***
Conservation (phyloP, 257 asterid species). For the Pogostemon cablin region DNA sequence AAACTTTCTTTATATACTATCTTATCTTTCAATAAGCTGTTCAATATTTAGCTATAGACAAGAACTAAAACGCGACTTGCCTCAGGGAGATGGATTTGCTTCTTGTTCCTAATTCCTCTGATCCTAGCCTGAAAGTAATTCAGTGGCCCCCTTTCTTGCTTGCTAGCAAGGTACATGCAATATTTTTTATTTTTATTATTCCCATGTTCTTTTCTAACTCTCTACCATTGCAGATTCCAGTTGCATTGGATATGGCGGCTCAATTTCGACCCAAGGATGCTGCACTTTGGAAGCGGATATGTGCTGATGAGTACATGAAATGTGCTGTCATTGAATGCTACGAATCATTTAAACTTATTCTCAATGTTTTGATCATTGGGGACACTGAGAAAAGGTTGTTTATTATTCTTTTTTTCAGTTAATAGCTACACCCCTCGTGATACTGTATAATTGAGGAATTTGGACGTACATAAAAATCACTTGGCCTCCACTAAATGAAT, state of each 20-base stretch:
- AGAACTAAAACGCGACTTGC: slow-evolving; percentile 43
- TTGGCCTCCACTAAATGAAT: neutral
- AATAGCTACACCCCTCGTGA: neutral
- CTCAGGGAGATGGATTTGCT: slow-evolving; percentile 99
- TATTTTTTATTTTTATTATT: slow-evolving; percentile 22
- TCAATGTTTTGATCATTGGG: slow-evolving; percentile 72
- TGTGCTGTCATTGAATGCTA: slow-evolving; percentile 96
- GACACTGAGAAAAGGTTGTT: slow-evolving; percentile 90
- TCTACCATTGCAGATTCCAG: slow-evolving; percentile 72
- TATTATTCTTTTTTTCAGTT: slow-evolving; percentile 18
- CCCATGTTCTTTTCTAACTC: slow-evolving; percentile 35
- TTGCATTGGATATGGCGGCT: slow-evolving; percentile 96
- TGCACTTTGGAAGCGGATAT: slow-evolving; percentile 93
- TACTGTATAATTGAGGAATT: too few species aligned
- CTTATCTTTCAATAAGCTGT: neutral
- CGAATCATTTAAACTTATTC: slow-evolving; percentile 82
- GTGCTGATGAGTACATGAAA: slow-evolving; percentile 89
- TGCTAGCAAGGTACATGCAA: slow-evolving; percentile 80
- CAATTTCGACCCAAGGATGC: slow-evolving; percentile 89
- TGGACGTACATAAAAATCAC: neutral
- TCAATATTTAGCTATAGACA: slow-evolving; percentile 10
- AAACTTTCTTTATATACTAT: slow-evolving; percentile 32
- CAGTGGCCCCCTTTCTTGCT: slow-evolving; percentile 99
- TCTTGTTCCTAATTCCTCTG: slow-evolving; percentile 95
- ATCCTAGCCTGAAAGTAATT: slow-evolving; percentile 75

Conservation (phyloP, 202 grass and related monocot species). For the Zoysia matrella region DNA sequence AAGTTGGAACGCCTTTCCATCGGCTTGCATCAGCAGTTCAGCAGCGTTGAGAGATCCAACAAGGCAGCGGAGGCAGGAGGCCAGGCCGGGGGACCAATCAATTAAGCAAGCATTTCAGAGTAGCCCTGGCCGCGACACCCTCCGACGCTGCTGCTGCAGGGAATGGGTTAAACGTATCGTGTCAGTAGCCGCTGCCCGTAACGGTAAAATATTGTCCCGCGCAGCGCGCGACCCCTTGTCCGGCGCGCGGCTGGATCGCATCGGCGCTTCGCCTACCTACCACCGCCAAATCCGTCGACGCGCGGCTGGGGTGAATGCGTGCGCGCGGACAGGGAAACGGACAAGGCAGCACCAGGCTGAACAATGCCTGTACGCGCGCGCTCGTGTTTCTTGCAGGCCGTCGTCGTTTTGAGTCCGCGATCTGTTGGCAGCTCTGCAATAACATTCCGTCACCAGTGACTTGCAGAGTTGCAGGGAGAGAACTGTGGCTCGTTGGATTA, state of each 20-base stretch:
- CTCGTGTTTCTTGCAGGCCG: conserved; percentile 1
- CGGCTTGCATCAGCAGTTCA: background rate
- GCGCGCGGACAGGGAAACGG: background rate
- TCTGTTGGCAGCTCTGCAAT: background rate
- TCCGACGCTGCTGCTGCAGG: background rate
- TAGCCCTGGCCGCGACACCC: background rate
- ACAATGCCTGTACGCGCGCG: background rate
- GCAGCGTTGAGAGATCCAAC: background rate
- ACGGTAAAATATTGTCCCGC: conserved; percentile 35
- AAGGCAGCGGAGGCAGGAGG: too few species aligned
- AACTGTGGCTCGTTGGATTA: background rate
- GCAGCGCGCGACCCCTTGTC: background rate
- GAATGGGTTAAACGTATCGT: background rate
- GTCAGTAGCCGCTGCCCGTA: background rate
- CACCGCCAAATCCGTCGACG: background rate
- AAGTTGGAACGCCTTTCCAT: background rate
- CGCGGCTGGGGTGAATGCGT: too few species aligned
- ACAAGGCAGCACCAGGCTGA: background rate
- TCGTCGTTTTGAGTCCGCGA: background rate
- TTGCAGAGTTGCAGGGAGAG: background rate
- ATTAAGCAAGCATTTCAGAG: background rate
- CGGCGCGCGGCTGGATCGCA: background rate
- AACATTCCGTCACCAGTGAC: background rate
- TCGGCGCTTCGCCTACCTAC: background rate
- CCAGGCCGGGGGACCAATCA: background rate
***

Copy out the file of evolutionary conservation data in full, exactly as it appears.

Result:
Conservation (phyloP, 257 asterid species). For the Pogostemon cablin region DNA sequence AAACTTTCTTTATATACTATCTTATCTTTCAATAAGCTGTTCAATATTTAGCTATAGACAAGAACTAAAACGCGACTTGCCTCAGGGAGATGGATTTGCTTCTTGTTCCTAATTCCTCTGATCCTAGCCTGAAAGTAATTCAGTGGCCCCCTTTCTTGCTTGCTAGCAAGGTACATGCAATATTTTTTATTTTTATTATTCCCATGTTCTTTTCTAACTCTCTACCATTGCAGATTCCAGTTGCATTGGATATGGCGGCTCAATTTCGACCCAAGGATGCTGCACTTTGGAAGCGGATATGTGCTGATGAGTACATGAAATGTGCTGTCATTGAATGCTACGAATCATTTAAACTTATTCTCAATGTTTTGATCATTGGGGACACTGAGAAAAGGTTGTTTATTATTCTTTTTTTCAGTTAATAGCTACACCCCTCGTGATACTGTATAATTGAGGAATTTGGACGTACATAAAAATCACTTGGCCTCCACTAAATGAAT, state of each 20-base stretch:
- AGAACTAAAACGCGACTTGC: slow-evolving; percentile 43
- TTGGCCTCCACTAAATGAAT: neutral
- AATAGCTACACCCCTCGTGA: neutral
- CTCAGGGAGATGGATTTGCT: slow-evolving; percentile 99
- TATTTTTTATTTTTATTATT: slow-evolving; percentile 22
- TCAATGTTTTGATCATTGGG: slow-evolving; percentile 72
- TGTGCTGTCATTGAATGCTA: slow-evolving; percentile 96
- GACACTGAGAAAAGGTTGTT: slow-evolving; percentile 90
- TCTACCATTGCAGATTCCAG: slow-evolving; percentile 72
- TATTATTCTTTTTTTCAGTT: slow-evolving; percentile 18
- CCCATGTTCTTTTCTAACTC: slow-evolving; percentile 35
- TTGCATTGGATATGGCGGCT: slow-evolving; percentile 96
- TGCACTTTGGAAGCGGATAT: slow-evolving; percentile 93
- TACTGTATAATTGAGGAATT: too few species aligned
- CTTATCTTTCAATAAGCTGT: neutral
- CGAATCATTTAAACTTATTC: slow-evolving; percentile 82
- GTGCTGATGAGTACATGAAA: slow-evolving; percentile 89
- TGCTAGCAAGGTACATGCAA: slow-evolving; percentile 80
- CAATTTCGACCCAAGGATGC: slow-evolving; percentile 89
- TGGACGTACATAAAAATCAC: neutral
- TCAATATTTAGCTATAGACA: slow-evolving; percentile 10
- AAACTTTCTTTATATACTAT: slow-evolving; percentile 32
- CAGTGGCCCCCTTTCTTGCT: slow-evolving; percentile 99
- TCTTGTTCCTAATTCCTCTG: slow-evolving; percentile 95
- ATCCTAGCCTGAAAGTAATT: slow-evolving; percentile 75

Conservation (phyloP, 202 grass and related monocot species). For the Zoysia matrella region DNA sequence AAGTTGGAACGCCTTTCCATCGGCTTGCATCAGCAGTTCAGCAGCGTTGAGAGATCCAACAAGGCAGCGGAGGCAGGAGGCCAGGCCGGGGGACCAATCAATTAAGCAAGCATTTCAGAGTAGCCCTGGCCGCGACACCCTCCGACGCTGCTGCTGCAGGGAATGGGTTAAACGTATCGTGTCAGTAGCCGCTGCCCGTAACGGTAAAATATTGTCCCGCGCAGCGCGCGACCCCTTGTCCGGCGCGCGGCTGGATCGCATCGGCGCTTCGCCTACCTACCACCGCCAAATCCGTCGACGCGCGGCTGGGGTGAATGCGTGCGCGCGGACAGGGAAACGGACAAGGCAGCACCAGGCTGAACAATGCCTGTACGCGCGCGCTCGTGTTTCTTGCAGGCCGTCGTCGTTTTGAGTCCGCGATCTGTTGGCAGCTCTGCAATAACATTCCGTCACCAGTGACTTGCAGAGTTGCAGGGAGAGAACTGTGGCTCGTTGGATTA, state of each 20-base stretch:
- CTCGTGTTTCTTGCAGGCCG: conserved; percentile 1
- CGGCTTGCATCAGCAGTTCA: background rate
- GCGCGCGGACAGGGAAACGG: background rate
- TCTGTTGGCAGCTCTGCAAT: background rate
- TCCGACGCTGCTGCTGCAGG: background rate
- TAGCCCTGGCCGCGACACCC: background rate
- ACAATGCCTGTACGCGCGCG: background rate
- GCAGCGTTGAGAGATCCAAC: background rate
- ACGGTAAAATATTGTCCCGC: conserved; percentile 35
- AAGGCAGCGGAGGCAGGAGG: too few species aligned
- AACTGTGGCTCGTTGGATTA: background rate
- GCAGCGCGCGACCCCTTGTC: background rate
- GAATGGGTTAAACGTATCGT: background rate
- GTCAGTAGCCGCTGCCCGTA: background rate
- CACCGCCAAATCCGTCGACG: background rate
- AAGTTGGAACGCCTTTCCAT: background rate
- CGCGGCTGGGGTGAATGCGT: too few species aligned
- ACAAGGCAGCACCAGGCTGA: background rate
- TCGTCGTTTTGAGTCCGCGA: background rate
- TTGCAGAGTTGCAGGGAGAG: background rate
- ATTAAGCAAGCATTTCAGAG: background rate
- CGGCGCGCGGCTGGATCGCA: background rate
- AACATTCCGTCACCAGTGAC: background rate
- TCGGCGCTTCGCCTACCTAC: background rate
- CCAGGCCGGGGGACCAATCA: background rate